In absence of a clear indication of selective toxicity towards a specific group of organisms, terrestrial toxicity of PE esters was tested on earthworms, Eisenia fetida or Eisenia andrei, as recommended by the “Guidance on information requirements and chemical safety assessment Chapter R.7c: Endpoint specific guidance” (ECHA, 2012).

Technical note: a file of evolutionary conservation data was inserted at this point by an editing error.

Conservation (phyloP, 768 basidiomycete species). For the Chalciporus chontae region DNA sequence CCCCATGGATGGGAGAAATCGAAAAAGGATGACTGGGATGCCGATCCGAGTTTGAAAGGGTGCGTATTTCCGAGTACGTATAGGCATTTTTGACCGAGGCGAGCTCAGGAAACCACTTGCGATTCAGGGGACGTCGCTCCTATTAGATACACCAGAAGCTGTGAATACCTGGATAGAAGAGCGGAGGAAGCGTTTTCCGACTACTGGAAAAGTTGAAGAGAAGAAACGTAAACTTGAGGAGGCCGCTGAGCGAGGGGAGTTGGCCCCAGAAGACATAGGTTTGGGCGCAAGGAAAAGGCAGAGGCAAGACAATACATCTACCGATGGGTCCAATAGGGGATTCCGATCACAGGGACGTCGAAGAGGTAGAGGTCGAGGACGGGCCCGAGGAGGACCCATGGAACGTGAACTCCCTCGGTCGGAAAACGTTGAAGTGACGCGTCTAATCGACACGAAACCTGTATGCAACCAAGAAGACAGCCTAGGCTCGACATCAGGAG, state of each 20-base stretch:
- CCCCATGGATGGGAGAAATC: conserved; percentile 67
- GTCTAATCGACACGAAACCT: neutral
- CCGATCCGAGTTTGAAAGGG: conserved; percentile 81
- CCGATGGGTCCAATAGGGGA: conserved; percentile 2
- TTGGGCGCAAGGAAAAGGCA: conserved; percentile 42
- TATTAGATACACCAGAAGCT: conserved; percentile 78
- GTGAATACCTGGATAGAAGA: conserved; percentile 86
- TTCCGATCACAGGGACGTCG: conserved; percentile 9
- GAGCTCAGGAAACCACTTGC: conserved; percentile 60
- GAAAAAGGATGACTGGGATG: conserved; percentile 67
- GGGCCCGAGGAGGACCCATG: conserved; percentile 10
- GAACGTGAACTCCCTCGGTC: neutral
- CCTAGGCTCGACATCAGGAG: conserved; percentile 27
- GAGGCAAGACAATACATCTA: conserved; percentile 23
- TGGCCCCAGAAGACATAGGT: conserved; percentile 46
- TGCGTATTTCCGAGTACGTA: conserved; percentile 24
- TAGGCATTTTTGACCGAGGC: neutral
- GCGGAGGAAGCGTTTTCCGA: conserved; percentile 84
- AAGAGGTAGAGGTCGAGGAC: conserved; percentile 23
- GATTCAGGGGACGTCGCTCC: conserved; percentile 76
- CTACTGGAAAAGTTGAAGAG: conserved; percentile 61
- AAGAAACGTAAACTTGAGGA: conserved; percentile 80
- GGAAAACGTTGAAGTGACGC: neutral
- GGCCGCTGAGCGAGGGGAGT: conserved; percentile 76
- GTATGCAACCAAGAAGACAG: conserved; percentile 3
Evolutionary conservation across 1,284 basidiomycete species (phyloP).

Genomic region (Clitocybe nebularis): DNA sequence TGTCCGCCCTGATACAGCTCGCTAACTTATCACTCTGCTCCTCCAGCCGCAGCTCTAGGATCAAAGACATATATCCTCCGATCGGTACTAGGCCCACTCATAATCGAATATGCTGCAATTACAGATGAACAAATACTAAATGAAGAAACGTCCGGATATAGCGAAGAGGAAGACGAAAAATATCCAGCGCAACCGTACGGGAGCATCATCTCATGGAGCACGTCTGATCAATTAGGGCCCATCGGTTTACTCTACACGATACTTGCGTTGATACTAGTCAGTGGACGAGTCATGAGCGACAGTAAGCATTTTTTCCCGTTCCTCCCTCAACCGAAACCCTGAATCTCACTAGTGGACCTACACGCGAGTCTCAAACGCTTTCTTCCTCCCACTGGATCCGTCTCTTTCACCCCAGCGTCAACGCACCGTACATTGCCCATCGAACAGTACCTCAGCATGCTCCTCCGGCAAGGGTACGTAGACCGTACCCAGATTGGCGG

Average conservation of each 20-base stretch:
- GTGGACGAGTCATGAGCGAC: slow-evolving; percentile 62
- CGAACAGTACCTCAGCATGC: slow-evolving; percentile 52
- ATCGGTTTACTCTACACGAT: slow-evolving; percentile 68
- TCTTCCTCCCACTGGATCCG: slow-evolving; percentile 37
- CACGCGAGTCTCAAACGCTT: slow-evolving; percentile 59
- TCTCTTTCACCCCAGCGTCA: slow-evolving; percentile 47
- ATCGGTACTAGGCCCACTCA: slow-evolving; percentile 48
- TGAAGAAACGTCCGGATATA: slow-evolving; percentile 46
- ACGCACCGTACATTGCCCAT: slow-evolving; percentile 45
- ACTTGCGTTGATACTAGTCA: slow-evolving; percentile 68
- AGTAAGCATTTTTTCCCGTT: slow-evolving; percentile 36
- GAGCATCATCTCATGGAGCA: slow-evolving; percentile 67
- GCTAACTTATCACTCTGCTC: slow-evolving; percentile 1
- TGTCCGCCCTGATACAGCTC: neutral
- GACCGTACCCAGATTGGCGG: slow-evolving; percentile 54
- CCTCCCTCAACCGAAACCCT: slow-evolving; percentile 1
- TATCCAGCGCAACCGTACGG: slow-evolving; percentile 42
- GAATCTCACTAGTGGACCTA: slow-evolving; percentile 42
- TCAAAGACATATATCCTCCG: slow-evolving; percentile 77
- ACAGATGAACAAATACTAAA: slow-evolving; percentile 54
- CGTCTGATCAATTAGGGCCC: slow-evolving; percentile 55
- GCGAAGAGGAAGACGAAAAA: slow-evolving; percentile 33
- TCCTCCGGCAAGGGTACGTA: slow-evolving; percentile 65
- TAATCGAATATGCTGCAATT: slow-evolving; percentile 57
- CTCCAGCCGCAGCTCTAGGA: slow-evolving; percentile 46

Five studies (according to OECD 222, 207 and 216) are available for four PE group members. Chronic toxicity studies conducted under GLP according to OECD 222 with earthworms exposed to the group members fatty acids, C16-18 and C18-unsaturated, esters with pentaerythritol (CAS 85711-45-1), 2,2-bis(hydroxymethyl)-1,3-propanediyl dioleate (CAS 25151-96-6) and fatty acids, C16-18 and C18-unsatd., tetraesters with pentaerythritol (CAS 68604-44-4) resulted in no effects on mortality and reproduction up to a concentration of 1000 mg/kg dw soil in all three chronic toxicity studies. Additionally, in an acute test according to OECD 207 with decanoic acid, mixed esters with heptanoic acid, octanoic acid, pentaerythritol and valeric acid (CAS No. 71010-76-9) no mortality occurred in both the control and treatment group resulting in a NOEC (14 d) ≥ 1000 mg/kg dw soil. These four substances represent both ends of the group and the results are used to cover other polyol esters by interpolation. The category member decanoic acid, mixed esters with heptanoic acid, octanoic acid, pentaerythritol and valeric acid (CAS 71010-76-9) belongs to the lower end of the category (C5-C10 fatty acid chain length) and is assumed to represent worst case in terms of absorption via pore water as explained above. The long-term studies with fatty acids, C16-18 and C18-unsaturated, esters with pentaerythritol (CAS 85711-45-1), 2,2-bis(hydroxymethyl)-1,3-propanediyl dioleate (CAS 25151-96-6) and fatty acids, C16-18 and C18-unsatd., tetraesters with pentaerythritol (CAS 68604-44-4) strengthen the read-across approach for esters with fatty alcohol chain lengths of C16-18 and C18 unsaturated. The toxicity to soil micro-organisms with 2,2-bis(hydroxymethyl)-1,3-propanediyl dioleate (CAS 25151-96-6) was tested in a GLP study according to OECD 216. The EC50 for the nitrogen transformation was calculated to be > 1000 mg/kg dw soil (the highest concentration tested). Available data for toxicity to aquatic microorganisms for the PE ester group members confirms the determination of a lack of toxicity to soil microorganisms. No inhibition of respiration rate of aquatic microorganisms was observed in any of the available studies for the PE esters group members.